PerspectivePhysics

Ambient quantum optomechanics

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Science  23 Jun 2017:
Vol. 356, Issue 6344, pp. 1232-1233
DOI: 10.1126/science.aan0400

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Summary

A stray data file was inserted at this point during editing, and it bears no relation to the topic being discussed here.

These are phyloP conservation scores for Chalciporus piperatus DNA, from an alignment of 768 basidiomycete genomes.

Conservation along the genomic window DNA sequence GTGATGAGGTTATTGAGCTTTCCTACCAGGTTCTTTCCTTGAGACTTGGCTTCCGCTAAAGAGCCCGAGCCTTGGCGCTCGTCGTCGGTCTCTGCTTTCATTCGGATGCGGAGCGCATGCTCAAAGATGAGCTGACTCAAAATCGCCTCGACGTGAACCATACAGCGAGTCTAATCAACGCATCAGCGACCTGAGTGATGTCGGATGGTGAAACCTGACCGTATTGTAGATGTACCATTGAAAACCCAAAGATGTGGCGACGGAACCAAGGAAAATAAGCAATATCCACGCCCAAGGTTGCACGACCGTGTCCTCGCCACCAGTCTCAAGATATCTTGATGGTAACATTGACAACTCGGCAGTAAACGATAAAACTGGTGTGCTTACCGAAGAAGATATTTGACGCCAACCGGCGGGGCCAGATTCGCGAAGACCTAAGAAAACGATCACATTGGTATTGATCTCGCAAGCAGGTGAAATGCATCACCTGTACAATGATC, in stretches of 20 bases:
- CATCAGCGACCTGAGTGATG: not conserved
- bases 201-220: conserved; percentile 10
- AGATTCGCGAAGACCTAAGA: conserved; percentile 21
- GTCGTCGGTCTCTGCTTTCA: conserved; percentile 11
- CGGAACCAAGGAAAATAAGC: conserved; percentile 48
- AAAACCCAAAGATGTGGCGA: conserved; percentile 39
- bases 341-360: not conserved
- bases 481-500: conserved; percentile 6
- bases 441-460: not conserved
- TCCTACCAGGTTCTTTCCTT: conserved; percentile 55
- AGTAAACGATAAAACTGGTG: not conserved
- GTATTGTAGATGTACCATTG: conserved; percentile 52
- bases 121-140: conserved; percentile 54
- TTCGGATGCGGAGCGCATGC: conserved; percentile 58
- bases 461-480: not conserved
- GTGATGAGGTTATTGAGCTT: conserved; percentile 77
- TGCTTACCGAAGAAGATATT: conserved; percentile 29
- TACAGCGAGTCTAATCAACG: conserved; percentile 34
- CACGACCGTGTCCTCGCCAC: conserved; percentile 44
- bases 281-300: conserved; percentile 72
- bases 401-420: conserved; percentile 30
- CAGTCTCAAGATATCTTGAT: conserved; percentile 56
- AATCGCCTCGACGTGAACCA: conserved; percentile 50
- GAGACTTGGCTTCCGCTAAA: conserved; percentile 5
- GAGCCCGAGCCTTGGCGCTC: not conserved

Among our most basic experiences of the physical world is that every material object has a location, and that given sufficient illumination, this location can be determined by our sense of sight. In our everyday experience, this determination may seem purely passive, but in fact, the light that conveys information about an object's location must also perturb it. This perturbation can be thought of as arising from two sources: the radiation pressure exerted by light on any object it reflects from, and the quantum fluctuations inherent to any beam of light. On page 1265 of this issue, Purdy et al. (1) demonstrate the first measurement of this inherently quantum effect in an object at room temperature and atmospheric pressure.